LESSONS LEARNED AT SIU PROVE VALUABLE TO KORTE

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December 08, 2014, Tim Crosby

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CARBONDALE, Illinois – It’s not a stretch to say Dan Korte is one of the movers and shakers in defense engineering.

As a veteran of more than 20 years at major players such as Rolls-Royce Defense and Boeing, Korte has played a major role in steering major projects through design and manufacturing, accounting for billions of dollars in defense spending along the way.

For this Saluki, it all comes back to the valuable lessons he learned as undergraduate in the College of Engineering.

“The biggest lessons I learned at SIU had to do with the incredible power of hard work, curiosity and teamwork and how they drive both academic and business success,” said Korte, a Breese, Illinois, native who earned his bachelor of science degree in electrical engineering in 1985. “Working five days a week at the Student Center in order to be able to afford to stay in school also forced me to become ‘world class’ at time management, and I still utilize those same skills today.”

Korte, now the chief executive officer of LMI Aerospace, got his first post-college job in 1985 when he joined Boeing as an electronics engineer, moving up in a series of increasingly senior positions to include both V-22 program manager and vice president-supplier management and procurement.

“My first job at Boeing grew out of a summer internship opportunity,” Korte said. “I still feel the well-rounded education I received at SIU allowed me to make multiple career changes as I progressed. I have never stopped learning my entire life, and SIU started those good habits.”

Korte later served as president of the Rolls-Royce Defense, where he was responsible for the strategy and performance of the $4 billion global defense aerospace business, encompassing 5,500 employees at operations in 17 countries. The business serves 160 customers in 103 countries with more than 18,000 engines in service around the world. Korte joined Rolls-Royce in August 2009 and was based at the North American corporate headquarters in Reston, Virginia.

Korte has more than 20 years of experience in design and systems engineering and integrated product team leadership, as well as supplier, procurement and program management experience. Before joining Rolls-Royce, Korte was vice president and general manager for Global Strike Systems, a division of the Boeing Military Aircraft business.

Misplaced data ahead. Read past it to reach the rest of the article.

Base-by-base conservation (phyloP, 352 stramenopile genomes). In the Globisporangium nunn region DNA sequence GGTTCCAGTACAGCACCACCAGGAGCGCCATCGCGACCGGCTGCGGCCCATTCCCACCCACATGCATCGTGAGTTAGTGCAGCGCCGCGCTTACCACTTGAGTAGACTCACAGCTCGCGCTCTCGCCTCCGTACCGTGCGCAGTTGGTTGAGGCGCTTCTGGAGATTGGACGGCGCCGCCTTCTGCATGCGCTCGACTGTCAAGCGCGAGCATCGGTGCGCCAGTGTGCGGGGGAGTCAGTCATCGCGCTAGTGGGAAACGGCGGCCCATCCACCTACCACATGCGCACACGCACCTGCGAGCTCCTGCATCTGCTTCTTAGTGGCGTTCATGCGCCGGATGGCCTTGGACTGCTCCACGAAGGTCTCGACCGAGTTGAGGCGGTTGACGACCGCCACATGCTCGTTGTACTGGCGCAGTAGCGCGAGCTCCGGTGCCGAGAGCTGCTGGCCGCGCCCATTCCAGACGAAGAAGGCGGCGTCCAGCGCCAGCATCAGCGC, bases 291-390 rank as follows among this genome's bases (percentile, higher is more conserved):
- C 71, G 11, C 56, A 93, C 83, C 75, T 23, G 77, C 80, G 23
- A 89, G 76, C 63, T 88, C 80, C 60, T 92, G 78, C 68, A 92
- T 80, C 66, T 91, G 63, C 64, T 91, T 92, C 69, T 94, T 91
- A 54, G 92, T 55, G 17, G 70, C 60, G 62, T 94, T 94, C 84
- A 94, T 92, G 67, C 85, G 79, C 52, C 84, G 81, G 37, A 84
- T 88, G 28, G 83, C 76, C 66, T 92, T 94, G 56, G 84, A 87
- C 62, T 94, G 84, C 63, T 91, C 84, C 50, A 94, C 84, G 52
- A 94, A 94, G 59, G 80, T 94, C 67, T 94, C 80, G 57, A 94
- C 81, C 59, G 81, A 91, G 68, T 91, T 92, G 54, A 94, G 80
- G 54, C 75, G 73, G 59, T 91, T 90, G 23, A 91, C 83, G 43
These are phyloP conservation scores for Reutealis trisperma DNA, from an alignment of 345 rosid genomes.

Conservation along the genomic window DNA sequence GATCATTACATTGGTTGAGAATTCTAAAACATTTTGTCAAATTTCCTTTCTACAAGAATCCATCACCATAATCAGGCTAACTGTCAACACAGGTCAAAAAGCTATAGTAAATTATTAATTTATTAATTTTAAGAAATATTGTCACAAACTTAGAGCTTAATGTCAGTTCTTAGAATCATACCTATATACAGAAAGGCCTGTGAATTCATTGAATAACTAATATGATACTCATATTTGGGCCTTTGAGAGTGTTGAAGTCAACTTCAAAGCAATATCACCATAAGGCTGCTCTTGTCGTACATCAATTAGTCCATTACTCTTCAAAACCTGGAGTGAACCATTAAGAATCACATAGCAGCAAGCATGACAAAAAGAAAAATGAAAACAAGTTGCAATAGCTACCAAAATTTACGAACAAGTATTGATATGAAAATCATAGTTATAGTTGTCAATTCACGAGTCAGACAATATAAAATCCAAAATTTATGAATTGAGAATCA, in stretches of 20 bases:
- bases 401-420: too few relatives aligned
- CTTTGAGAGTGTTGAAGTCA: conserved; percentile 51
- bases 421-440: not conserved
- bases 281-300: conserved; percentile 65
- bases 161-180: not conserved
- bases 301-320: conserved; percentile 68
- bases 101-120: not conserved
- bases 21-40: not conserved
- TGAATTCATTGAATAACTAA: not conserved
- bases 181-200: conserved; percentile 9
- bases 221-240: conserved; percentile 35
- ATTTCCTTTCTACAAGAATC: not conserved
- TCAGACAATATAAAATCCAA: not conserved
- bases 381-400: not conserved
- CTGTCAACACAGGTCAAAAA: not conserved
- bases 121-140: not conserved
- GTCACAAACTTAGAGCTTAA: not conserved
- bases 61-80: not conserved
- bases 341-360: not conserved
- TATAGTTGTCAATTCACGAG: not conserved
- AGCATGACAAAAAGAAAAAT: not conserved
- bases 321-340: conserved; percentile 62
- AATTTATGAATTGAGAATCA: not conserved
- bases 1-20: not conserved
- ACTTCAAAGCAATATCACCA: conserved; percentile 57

In addition to his SIU degree, Korte also holds an MBA from Lindenwood University, Missouri. He is also a graduate of the Strategic Thinking and Management for Competitive Advantage Program at the University of Pennsylvania’s Wharton School of Business. He also serves on the board of directors for United Way of Greater St Louis, on the College of Engineering Industrial Advisory and Foundation boards at SIU Carbondale; and as a member of the board for the St. Louis University Masters of International Business program.

SIU and the Carbondale community left their marks on Korte.

“One of my fondest memories was how much I loved to hike through the beautiful Southern Illinois forests and trails,” Korte said. “I always tried to attend the Great Cardboard Boat Regatta, too.”

Another fond memory, he said, was “getting an ‘A’ in Dr. (William) Nickel’s physics class!”

Korte remains very involved with his alma mater.

“I am back multiple times each year in support of my work with the college’s Industrial Advisory Board and the SIU Foundation Board,” He said. “I utilize those experiences to stay connected to current topics in engineering and academia and to try to give back to the university for all that I have gained from my education.

“Of course, I also try to come back at least once a year to hike in Southern Illinois!”

To this day, the college is evolving and adapting to the ever-advancing engineering field, Korte said.

“I feel the College of Engineering’s curriculum has continued to change over the years to match the technical and business needs of today’s market,” he said. “In fact, my company has just proposed some challenging issues that we are facing as potential senior design projects. That kind of interface between business and the college continues to prepare students for the real-world issues and opportunities that we are facing as an industry.”

Korte was the first of his family to attend college, and many students at his alma mater still fit that description. SIU was a key to his success, Korte said.

“I am happy that SIU still continues to serve that population,” he said.